Ngā Pī Ka Rere – Early Careers Network was established in 2019. From its inception, the focus has been on advocating for and supporting early career aspirations within the Challenge. Ngā Pī Ka Rere is currently being co-led by Symon Palmer (Ngāi Te Rangi; Te Herenga Waka – Victoria University of Wellington), Aisling Rayne (Cawthron Institute), and Helen Warburton (University of Canterbury).
The job of the co-leads is to maintain the network of early career people who are affiliated with the Challenge, provide communications directly to early careers, and organise workshops to support skill development.
“We are also working on a research article about early career people in the Challenge that will hopefully be useful to funders and future research projects,” says Symon, a researcher based at Te Kawa a Māui School of Māori Studies at Te Herenga Waka.
This research project has involved identifying the demographic breakdown of the Challenge and identifying the benefits and/or disadvantages with being involved with BioHeritage from an early career perspective. They hope to be publishing a paper on this research soon.
“There is actually FTE provided for our roles as co-leads,” says Aisling, a social scientist at Cawthron. “This enables us to do so much more than just whatever we can squish into weekends.”
The team expanded their roles to include bespoke grant administration in late 2022. This came about because, in addition to funding the co-lead roles, BioHeritage also provided the team with an operational budget.
“Symon and Aisling and I were thinking last year, what’s the most useful thing we can do with our time, capacity and funding?” says Helen, a freshwater ecologist and one of the initial founders of the network. “We decided that we’d like spend it on supporting other early career people.”
When the team approached the Challenge’s leadership and support group to ask if they could use their operational budget for a small number of grants, they were met with enthusiastic support… and even more funding to support early career research successes.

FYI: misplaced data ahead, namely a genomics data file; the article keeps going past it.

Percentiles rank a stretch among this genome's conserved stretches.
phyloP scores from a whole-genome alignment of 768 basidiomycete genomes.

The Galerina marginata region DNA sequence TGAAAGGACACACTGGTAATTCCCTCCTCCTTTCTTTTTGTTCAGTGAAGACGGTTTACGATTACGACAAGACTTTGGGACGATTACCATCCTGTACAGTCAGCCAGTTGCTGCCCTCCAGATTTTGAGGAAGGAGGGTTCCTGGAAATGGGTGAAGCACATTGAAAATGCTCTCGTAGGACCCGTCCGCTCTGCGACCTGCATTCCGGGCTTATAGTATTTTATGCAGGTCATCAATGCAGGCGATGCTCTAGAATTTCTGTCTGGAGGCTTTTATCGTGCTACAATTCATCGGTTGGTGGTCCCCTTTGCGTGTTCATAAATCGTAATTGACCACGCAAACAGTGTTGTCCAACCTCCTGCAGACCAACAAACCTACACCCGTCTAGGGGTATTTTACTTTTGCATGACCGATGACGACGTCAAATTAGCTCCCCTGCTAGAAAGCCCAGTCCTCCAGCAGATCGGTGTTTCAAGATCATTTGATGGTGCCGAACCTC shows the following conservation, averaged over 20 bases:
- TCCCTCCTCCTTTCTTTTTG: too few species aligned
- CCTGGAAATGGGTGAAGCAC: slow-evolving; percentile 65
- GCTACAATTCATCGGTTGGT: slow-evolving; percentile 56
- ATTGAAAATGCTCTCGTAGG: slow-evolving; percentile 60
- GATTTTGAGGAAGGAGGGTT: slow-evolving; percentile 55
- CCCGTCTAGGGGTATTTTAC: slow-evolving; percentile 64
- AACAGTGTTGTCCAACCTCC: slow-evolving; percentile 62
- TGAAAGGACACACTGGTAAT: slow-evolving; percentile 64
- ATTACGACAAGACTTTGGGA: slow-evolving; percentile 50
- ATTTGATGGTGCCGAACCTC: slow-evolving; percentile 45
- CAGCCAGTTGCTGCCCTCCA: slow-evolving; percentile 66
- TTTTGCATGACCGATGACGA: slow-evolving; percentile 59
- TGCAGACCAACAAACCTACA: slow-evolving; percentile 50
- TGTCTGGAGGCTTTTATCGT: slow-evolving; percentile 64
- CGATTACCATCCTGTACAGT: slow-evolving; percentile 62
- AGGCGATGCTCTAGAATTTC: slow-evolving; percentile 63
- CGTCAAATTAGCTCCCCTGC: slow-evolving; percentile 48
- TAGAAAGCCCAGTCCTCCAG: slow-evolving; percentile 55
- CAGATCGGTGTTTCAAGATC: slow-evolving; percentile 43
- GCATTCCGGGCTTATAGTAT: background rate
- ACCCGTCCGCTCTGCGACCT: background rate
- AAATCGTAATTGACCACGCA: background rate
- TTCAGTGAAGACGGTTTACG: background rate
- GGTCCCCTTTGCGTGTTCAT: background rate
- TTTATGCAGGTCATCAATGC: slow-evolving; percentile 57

“Suddenly we went from having quite a small budget to having a large chunk of money to offer up, which was really incredible,” says Helen.
Their goal from the outset was to keep the grants broad so that people could apply for funding for whatever they really needed at that stage in their careers. To date, they have supported 18 grants. These grants have funded conference attendance, paper writing, and even equipment.
“It has been inspiring to see the range of applicants and projects people are involved with,” says Symon.
Some of their recipients have been previously profiled in “Ngā Pī Ka Rere spotlights”. For example, Jaynie Yang and Aspen Berry were two of the writing/publication recipients. Corey Ruha received funding to extend the duration of his role with Eco-index. And Josie Mainwaring, whose profile is featured in the current newsletter, was one of the recipients to receive funding to attend a conference.
The Ngā Pī Ka Rere team have seen enablement and positivity come from these grants.
“It can be quite challenging to find money when you are early in your career and might not have access to the same opportunities as senior people in the research system,” says Aisling . “Having a fund that’s readily accessible with a low barrier to applying and receiving support is empowering.”